GENEVA—A new World AIDS Day report: Results, by the Joint United Nations Programme on HIV/AIDS (UNAIDS) shows that unprecedented acceleration in the AIDS response is producing results for people. The report shows that a more than 50 per cent reduction in the rate of new HIV infections has been achieved across 25 low- and middle-income countries—more than half in Africa, the region most affected by HIV.
In some of the countries which have the highest HIV prevalence in the world, rates of new HIV infections have been cut dramatically since 2001; by 73 per cent in Malawi, 71 per cent in Botswana, 68 per cent in Namibia, 58 per cent in Zambia, 50 per cent in Zimbabwe and 41 per cent in South Africa and Swaziland. In addition to welcome results in HIV prevention, sub-Saharan Africa has reduced AIDS-related deaths by one third in the last six years and increased the number of people on antiretroviral treatment by 59 per cent in the last two years alone.
Pace of progress is quickening
"The pace of progress is quickening—what used to take a decade is now being achieved in 24 months," said Michel Sidibé, Executive Director of UNAIDS. "We are scaling up faster and smarter than ever before. It is the proof that with political will and follow through we can reach our shared goals by 2015."
For example, South Africa increased its scale up of HIV treatment by 75 per cent in the last two years—ensuring 1.7 million people had access to the lifesaving treatment—and new HIV infections have fallen by more than 50, 000 in just two years. During this period, South Africa also increased its domestic investments on AIDS to $ 1.6 billion, the highest by any low- and middle-income country.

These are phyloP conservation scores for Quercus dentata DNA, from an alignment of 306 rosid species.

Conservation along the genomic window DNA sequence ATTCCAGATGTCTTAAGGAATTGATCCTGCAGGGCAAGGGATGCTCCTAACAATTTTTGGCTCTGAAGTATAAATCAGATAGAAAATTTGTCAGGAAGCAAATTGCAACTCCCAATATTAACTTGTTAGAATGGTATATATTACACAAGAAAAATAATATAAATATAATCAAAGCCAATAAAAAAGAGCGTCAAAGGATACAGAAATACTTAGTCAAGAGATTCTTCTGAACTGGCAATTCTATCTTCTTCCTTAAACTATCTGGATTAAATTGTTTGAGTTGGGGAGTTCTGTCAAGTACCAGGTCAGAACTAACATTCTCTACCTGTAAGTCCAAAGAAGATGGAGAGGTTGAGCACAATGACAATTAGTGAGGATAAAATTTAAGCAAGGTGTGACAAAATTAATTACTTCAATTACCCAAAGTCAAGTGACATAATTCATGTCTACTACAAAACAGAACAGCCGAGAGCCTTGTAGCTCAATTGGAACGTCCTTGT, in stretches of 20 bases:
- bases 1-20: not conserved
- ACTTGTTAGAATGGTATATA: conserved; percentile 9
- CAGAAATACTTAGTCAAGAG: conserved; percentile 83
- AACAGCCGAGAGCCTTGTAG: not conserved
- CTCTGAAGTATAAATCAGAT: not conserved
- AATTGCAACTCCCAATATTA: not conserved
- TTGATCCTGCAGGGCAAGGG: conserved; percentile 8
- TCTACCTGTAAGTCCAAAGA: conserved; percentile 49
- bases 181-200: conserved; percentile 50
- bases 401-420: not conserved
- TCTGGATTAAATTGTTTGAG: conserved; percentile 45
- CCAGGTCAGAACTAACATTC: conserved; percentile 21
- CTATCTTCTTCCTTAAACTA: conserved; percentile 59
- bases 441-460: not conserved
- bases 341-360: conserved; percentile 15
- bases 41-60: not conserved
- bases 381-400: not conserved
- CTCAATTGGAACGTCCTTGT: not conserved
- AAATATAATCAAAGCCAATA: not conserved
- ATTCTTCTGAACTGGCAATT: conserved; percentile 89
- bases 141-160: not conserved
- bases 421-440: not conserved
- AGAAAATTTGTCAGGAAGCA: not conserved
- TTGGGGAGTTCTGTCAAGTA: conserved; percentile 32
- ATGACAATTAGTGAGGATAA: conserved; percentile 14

The report also shows that countries are assuming shared responsibility by increasing domestic investments. More than 81 countries increased domestic investments by 50 per cent between 2001 and 2011. The new results come as the AIDS response is in a 1000 day push to reach the Millennium Development Goals and the 2015 targets of the UN Political Declaration on HIV/AIDS.
Declining new HIV infections in children
The area where perhaps most progress is being made is in reducing new HIV infections in children. Half of the global reductions in new HIV infections in the last two years have been among newborn children.
"This report published by UNAIDS, of which we are a co-sponsor, demonstrates clearly that strategic and sustained actions against HIV are working," said UNFPA Executive Director Dr. Babatunde Osotimehin. "Half of pregnant women testing positive for HIV are already receiving treatment and counselling to help prevent transmission of the infection to their infants. However, we can do better in terms of escalating our efforts to achieve a world of zero mother-to-child transmission of the virus, including by preventing HIV during pregnancy and offering rights-based family planning services."
In the last two years, new HIV infections in children decreased by 24 per cent. In six countries—Burundi, Kenya, Namibia, South Africa, Togo and Zambia—the number of children newly infected with HIV fell by at least 40 per cent between 2009 and 2011.
The full report, as well as fact sheets, infographics and videos are available on the UNAIDS website.